After carrying your baby for around 40 weeks and delivering successfully, you’re likely feeling a lot of emotions (and physical symptoms) right about now. You’re facing another adjustment period, and you probably have a lot of questions about what you can expect as a new mother. From managing your own symptoms to making sure your baby is adapting to life in your home, knowing what to expect when you’re DONE expecting is often a lot harder than the other way around.
Your team of experts at Memphis Obstetrics and Gynecological Association, P.C., knows that the first few weeks after giving birth can be emotional. While you’re bonding with your baby, we are here to give you the tools and information you need to take care of yourself and your baby in their first few weeks. Keep reading to learn more about what you can expect after a successful pregnancy and delivery.
First Weeks for New Mothers
When you’re pregnant, you’re prepping for the delivery of your baby — and as is so typical of mothers, you’re probably more focused on how your baby will feel for these next few weeks than how you’ll feel. However, it’s so important to prepare for your own experience post-birth so you can take care of yourself alongside your baby — and that’s why your team at MOGA is here to help.
Taking the proper time to recover postpartum is essential to your wellbeing. Six weeks is generally recommended for recovering from a delivery. Most of your current discomfort should ease up within that time frame, but some symptoms may take longer to dissipate.
Whether you had an easy or hard delivery, vaginal or C-section, the circumstances of your delivery may make your recovery look different. For vaginal births, mothers can expect soreness to subside between three and six weeks. For mothers who had C-sections, you’ll spend three to four days post-delivery at the hospital. You can expect to recover from most symptoms within four to six weeks postpartum.
It’s normal for new mothers to experience up to six weeks of postpartum bleeding which may feel like a heavy period. This is because your uterus is shedding the lining that protects your baby throughout pregnancy, which includes leftover blood, mucus, and uterine tissue. Your postpartum bleeding will feel the heaviest for the first three to ten days before gradually tapering off.
Call your MOGA clinician if you notice large blood clots or are bleeding through more than one pad every hour.
Because your uterus is shedding the blood and tissue it used to create a safe environment for your baby during pregnancy, you may experience cramping as it attempts to push this excess material out of your body. This process helps your uterus shrink back to its normal size, and while it can be painful, it is a sign that your body is responding normally.
Your perineum is located between your anus and vulva. During your delivery, this section of skin can stretch, swell, or tear, causing discomfort after your baby is born. Recovery time for perineum tears typically lasts a week, but soreness could last several weeks.
Breastfeeding comes with a learning curve, and new mothers can expect to feel some soreness during this time. Fortunately, the more you breastfeed and practice the correct positioning, the easier it will be in the future.
It probably comes as no surprise to you that pregnancy hormones can cause a roller coaster of emotions. Following pregnancy, it’s common for women to experience a case of the “baby blues” after giving birth. It’s important to remember that this is a normal process that you should not be ashamed of. Postpartum blues affects up to 25% of new mothers, so you are not alone.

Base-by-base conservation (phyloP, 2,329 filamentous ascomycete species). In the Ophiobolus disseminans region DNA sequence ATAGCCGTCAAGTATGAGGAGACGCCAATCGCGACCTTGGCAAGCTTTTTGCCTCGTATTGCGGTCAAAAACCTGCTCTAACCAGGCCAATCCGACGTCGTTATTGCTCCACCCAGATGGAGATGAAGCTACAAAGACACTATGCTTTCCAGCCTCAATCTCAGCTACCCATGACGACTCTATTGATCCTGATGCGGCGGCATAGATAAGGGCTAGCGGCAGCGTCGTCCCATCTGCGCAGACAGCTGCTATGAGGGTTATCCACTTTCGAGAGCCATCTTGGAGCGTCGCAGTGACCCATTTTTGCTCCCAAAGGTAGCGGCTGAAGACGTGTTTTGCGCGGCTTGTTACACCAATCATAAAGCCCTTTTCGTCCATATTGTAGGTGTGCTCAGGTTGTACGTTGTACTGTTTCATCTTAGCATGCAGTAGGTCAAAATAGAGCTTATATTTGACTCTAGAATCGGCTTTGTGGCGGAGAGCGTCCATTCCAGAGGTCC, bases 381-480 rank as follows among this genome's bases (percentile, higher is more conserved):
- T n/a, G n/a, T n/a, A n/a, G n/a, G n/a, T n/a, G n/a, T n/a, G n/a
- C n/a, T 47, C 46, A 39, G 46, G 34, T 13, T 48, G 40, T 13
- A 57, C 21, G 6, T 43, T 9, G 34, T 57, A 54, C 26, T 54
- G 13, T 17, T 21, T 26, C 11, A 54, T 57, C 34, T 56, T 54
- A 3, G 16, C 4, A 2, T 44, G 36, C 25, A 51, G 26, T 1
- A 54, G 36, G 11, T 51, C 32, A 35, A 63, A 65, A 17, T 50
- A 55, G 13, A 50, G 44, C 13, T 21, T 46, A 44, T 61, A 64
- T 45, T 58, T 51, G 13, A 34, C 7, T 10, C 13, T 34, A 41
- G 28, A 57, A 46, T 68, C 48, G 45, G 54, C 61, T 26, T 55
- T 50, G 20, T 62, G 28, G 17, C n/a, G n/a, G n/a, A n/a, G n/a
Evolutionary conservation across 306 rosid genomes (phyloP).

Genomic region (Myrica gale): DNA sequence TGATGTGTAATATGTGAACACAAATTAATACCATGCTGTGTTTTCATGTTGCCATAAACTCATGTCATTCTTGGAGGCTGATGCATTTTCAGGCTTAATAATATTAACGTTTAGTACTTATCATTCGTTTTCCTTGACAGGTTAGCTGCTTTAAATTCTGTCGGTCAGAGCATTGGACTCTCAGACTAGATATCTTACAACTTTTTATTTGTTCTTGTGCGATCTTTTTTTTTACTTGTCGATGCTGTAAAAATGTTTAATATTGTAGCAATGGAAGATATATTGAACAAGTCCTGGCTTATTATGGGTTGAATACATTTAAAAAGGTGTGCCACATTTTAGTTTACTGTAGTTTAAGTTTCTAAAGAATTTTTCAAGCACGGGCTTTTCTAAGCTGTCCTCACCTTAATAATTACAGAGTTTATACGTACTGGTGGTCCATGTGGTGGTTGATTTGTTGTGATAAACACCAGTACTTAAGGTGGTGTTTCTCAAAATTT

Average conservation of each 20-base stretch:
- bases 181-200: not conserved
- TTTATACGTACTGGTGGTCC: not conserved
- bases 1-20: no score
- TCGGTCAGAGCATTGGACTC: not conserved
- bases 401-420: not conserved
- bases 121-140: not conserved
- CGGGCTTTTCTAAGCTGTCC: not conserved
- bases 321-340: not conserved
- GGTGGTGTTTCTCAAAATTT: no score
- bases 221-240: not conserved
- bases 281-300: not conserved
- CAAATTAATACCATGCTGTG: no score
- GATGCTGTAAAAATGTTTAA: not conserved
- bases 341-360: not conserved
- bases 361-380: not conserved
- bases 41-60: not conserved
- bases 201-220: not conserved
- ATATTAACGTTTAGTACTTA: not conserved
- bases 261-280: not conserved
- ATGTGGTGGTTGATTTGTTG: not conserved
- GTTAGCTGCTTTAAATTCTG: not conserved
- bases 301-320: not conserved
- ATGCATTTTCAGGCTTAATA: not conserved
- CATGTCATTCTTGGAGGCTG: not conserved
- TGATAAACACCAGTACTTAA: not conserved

If you’re experiencing severe anxiety, feelings of sadness, hopelessness, or irritability, or are disconnected from the life you used to live, contact your clinician at MOGA so we can help you get the care and support you need.
First Weeks for Newborns
Your baby’s first weeks are a time of adjustment and bonding. You’ll learn how to take care of him or her and he or she will learn to adapt to life outside of the womb. In general, you can expect your baby to repeat a cycle of eating, sleeping, peeing/pooping, and crying every one to three hours. We’ll get into the specifics below.
As your new baby gets used to life outside the womb, there are a lot of things they’re getting used to — just like you! This list includes breastfeeding and developing their natural reflexes like suckling and grasping. Their vision is still blurry during the first week, so they will focus only on objects that are close-up.
You should expect your baby to do a lot of sleeping during this first week of life. In fact, they’ll spend around 17 hours per day sleeping. Be sure to lie them on their back for safe and sweet dreams. You’ve probably heard this before, but it’s a good idea to catch up on sleep when your baby is asleep so that you feel as rested as possible by the time they wake up (and always remember that feeling fatigued is natural for mothers).
Whether you are breastfeeding or bottle-feeding, this process takes some time to get the hang of both for you and your baby. For mothers who are breastfeeding, the best way to tell your child is eating enough is by the number of diapers they’re running through per day. You should notice about six wet diapers and three to four poopy diapers per day. For mothers who are bottle-feeding, you should give your child one to two ounces of formula for the first few days before increasing the amount to three to four ounces at the end of the first week.
MOGA: Dedicated To Your Care
At Memphis Obstetrics and Gynecological Association, P.C., we’re dedicated solely to a woman’s care — helping her maintain good health during puberty, through pregnancy, menopause, and throughout later life. If you’re pregnant or planning to become pregnant, visit our office to schedule an appointment today!